2. Welp.  I'll experience my first earthquake and hurricane, all within the same week.  I'm trying to be prepared without being obnoxious.  I picked up some canned food and water.  I've been instructed to fill the bathtub with water to flush the toilet if necessary.  I'll charge phones and computers, and I'm thinking about making a run to Tar.get tomorrow to pick up a radio.  Otherwise...

3.  Being back to work is surreal and exciting and exhausting.  I'll post more on this later, but I'm so incredibly thankful that I'm able to bring J with me part-time.  Yes, I have the best of both worlds.

4.  I'm addicted to the song Perth by Bon Iver.  Please tell me you've had the privilege of listening to this song.  On repeat.  For hours.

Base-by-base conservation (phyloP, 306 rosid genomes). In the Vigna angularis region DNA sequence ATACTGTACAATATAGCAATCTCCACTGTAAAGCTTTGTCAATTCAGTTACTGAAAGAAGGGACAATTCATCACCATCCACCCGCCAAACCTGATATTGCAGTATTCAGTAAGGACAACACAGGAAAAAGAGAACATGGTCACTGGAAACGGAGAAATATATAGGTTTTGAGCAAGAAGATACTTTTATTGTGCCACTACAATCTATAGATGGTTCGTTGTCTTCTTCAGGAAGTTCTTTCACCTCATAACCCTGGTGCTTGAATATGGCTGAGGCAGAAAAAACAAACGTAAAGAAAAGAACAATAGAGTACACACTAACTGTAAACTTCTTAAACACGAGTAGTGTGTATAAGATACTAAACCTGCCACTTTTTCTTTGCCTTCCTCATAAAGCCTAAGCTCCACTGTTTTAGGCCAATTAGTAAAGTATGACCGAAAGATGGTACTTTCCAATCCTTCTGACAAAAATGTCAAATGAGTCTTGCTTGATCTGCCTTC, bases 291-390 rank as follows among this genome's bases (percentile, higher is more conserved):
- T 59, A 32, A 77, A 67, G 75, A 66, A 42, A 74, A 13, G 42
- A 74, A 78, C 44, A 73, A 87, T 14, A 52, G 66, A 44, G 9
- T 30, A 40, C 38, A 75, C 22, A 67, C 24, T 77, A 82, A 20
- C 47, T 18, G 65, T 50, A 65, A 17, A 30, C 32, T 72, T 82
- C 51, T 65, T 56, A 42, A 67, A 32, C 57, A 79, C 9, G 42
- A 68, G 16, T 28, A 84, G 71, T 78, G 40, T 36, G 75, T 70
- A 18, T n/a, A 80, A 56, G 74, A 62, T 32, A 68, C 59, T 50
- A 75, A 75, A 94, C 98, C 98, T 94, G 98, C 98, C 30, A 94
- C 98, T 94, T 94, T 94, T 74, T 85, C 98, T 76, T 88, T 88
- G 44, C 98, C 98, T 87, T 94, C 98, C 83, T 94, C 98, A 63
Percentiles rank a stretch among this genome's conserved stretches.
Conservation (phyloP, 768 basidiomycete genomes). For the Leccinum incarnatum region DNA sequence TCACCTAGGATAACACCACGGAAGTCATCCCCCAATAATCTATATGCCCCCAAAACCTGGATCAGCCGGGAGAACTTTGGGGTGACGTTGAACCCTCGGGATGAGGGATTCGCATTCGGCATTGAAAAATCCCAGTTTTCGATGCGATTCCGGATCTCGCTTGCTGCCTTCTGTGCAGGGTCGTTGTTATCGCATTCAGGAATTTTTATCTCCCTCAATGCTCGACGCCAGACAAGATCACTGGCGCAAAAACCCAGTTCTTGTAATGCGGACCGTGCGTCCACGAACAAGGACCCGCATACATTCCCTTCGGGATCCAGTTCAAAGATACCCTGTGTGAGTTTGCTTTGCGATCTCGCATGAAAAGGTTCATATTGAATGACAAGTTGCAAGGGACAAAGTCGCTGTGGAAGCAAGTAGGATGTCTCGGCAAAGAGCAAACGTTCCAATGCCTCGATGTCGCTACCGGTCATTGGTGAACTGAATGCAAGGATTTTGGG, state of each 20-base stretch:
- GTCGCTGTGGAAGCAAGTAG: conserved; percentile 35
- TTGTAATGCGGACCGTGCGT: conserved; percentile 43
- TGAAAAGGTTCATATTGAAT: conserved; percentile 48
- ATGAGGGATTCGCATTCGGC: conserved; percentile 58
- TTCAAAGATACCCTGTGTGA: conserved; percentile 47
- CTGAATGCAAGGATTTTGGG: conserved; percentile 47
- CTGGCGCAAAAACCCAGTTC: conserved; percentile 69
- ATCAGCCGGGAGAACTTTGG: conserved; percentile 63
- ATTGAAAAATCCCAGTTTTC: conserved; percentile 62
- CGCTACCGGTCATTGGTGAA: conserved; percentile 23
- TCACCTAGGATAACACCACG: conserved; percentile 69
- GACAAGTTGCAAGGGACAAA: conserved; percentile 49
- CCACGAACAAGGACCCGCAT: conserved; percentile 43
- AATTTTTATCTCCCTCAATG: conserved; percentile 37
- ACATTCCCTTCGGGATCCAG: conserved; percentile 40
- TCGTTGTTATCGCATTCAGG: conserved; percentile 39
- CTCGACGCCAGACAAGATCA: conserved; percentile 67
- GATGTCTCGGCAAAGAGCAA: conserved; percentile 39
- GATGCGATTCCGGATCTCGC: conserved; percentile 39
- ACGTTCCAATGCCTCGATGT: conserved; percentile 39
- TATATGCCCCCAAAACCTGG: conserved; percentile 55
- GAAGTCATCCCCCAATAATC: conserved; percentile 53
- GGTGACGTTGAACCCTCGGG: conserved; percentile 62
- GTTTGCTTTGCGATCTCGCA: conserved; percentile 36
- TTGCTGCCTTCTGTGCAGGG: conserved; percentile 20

5.  J has been log rolling across the living room which is just about the most adorable thing ever.  However, he does this strange head twist when rolling from front to back resulting in slamming his head on the ground a few times.  He then cries out and looks to me for comfort.  It gives me visions of the future when we reach toddlerhood and skinned knees.

Wednesday, August 24, 2011


The weather was gorgeous.  I was off of work and sped home.  I picked up J from his tired Papa's arms, secured him in his Bob, and strolled through the neighborhood.

The sun shone brightly, the breeze blew gently.  We stopped and watched as the older children shrieked in delight, flew down slides, and ran in circles.  I sipped my drink and kissed my babe.  He watched the leaves on trees rustle and smiled at the wind.

motherhood.  I have arrived.

Tuesday, August 23, 2011


We experienced our first earthquake today.  J was with me at work, T was at home sleeping.